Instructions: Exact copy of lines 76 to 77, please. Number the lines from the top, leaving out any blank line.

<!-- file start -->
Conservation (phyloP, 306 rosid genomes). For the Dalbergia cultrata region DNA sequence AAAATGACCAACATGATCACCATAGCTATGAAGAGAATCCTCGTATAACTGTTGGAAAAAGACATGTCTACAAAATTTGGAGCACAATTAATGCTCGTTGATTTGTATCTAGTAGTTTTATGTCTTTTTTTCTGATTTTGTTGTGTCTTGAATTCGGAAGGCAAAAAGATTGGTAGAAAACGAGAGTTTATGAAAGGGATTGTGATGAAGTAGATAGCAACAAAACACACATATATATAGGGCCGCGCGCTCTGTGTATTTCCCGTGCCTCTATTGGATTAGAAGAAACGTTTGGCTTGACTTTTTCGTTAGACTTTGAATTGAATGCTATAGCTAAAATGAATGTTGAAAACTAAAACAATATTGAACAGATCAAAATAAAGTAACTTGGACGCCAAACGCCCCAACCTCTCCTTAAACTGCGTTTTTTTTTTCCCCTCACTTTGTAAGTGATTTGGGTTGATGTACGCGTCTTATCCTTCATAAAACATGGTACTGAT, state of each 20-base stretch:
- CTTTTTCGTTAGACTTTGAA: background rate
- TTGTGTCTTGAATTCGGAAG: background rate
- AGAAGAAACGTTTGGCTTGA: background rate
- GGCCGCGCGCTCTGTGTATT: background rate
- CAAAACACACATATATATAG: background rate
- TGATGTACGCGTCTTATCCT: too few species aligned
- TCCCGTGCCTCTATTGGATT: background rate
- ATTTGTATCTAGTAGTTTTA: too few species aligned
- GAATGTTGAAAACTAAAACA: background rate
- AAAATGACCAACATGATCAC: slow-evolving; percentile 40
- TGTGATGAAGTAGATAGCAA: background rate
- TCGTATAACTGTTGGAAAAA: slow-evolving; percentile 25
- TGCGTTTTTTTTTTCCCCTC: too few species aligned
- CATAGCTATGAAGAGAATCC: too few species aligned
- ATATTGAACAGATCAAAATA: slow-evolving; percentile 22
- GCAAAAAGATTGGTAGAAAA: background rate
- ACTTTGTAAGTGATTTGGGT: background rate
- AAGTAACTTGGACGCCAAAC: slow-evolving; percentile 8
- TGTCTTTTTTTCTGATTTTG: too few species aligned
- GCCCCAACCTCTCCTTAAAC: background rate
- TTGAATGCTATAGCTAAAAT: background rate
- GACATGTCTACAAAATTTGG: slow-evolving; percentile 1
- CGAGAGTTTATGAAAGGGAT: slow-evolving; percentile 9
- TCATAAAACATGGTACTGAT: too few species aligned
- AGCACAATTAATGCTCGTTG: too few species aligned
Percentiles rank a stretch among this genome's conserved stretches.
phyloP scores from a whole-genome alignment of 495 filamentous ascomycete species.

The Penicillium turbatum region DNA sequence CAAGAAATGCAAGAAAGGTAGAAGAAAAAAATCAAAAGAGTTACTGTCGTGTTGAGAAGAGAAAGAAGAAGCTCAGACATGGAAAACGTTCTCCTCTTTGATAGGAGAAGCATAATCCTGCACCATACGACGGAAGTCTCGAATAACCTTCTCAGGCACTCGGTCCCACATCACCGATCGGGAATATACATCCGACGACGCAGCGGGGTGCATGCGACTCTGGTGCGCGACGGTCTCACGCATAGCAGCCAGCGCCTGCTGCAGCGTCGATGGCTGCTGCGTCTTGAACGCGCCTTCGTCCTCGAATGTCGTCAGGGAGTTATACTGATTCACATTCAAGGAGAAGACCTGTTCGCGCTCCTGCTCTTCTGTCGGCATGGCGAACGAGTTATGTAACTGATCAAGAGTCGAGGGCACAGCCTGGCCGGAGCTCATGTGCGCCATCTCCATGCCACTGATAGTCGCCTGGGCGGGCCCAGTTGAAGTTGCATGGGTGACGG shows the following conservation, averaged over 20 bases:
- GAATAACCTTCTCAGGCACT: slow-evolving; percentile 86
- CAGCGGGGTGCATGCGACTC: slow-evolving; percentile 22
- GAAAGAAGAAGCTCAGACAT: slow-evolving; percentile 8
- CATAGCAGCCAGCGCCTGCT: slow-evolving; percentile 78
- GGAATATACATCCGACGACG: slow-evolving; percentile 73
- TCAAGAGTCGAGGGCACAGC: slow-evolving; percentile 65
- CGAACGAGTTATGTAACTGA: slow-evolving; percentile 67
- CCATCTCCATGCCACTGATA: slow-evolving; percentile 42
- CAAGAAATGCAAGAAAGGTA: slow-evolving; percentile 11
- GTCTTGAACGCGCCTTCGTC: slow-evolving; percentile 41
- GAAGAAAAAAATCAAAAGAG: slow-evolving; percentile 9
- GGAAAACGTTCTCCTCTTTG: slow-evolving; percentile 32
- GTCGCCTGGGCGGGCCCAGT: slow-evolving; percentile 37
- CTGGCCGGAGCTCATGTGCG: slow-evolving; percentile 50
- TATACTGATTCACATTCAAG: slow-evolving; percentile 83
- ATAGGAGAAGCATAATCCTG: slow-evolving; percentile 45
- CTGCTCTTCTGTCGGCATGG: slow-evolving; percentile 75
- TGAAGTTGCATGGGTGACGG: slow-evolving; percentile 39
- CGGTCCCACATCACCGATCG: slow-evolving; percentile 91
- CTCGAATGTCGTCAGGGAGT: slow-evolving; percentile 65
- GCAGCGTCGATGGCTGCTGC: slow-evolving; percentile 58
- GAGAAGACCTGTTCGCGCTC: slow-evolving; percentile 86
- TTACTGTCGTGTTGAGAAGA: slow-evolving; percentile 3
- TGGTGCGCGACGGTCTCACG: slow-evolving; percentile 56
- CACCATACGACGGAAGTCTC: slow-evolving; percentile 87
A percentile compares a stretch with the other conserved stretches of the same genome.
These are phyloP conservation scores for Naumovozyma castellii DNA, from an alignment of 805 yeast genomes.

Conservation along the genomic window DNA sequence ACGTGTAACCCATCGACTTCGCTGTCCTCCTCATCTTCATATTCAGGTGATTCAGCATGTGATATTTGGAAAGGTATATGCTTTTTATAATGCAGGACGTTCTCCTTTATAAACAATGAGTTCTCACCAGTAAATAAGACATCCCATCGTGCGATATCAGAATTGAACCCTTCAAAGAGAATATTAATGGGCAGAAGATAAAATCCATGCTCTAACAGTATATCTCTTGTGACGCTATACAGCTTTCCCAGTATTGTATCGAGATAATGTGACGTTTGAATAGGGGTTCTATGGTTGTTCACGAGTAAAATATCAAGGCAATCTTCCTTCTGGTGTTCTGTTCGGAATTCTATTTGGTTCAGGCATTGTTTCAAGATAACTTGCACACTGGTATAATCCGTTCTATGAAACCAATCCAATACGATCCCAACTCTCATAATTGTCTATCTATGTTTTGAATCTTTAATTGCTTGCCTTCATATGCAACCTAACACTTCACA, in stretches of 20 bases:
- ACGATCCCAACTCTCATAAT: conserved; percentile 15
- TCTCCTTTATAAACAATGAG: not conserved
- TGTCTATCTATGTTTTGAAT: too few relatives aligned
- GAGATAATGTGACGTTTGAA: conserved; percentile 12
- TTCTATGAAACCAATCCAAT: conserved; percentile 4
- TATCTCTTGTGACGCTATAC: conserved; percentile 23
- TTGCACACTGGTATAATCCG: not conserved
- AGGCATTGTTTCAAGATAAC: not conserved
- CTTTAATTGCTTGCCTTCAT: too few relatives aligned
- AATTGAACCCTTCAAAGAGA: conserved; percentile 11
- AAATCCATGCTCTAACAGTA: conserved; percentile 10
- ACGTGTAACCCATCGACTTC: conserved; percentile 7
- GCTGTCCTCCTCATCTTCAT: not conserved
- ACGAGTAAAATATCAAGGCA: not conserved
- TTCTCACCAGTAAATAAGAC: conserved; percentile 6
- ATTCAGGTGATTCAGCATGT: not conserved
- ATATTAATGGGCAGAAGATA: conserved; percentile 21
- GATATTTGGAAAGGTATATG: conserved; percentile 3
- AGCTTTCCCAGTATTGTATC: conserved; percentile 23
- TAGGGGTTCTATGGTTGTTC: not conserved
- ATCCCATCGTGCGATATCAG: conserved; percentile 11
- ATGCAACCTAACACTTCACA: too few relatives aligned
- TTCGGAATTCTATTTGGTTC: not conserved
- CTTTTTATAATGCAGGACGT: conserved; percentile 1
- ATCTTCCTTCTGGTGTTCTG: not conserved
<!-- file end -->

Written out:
- AGCTTTCCCAGTATTGTATC: conserved; percentile 23
- TAGGGGTTCTATGGTTGTTC: not conserved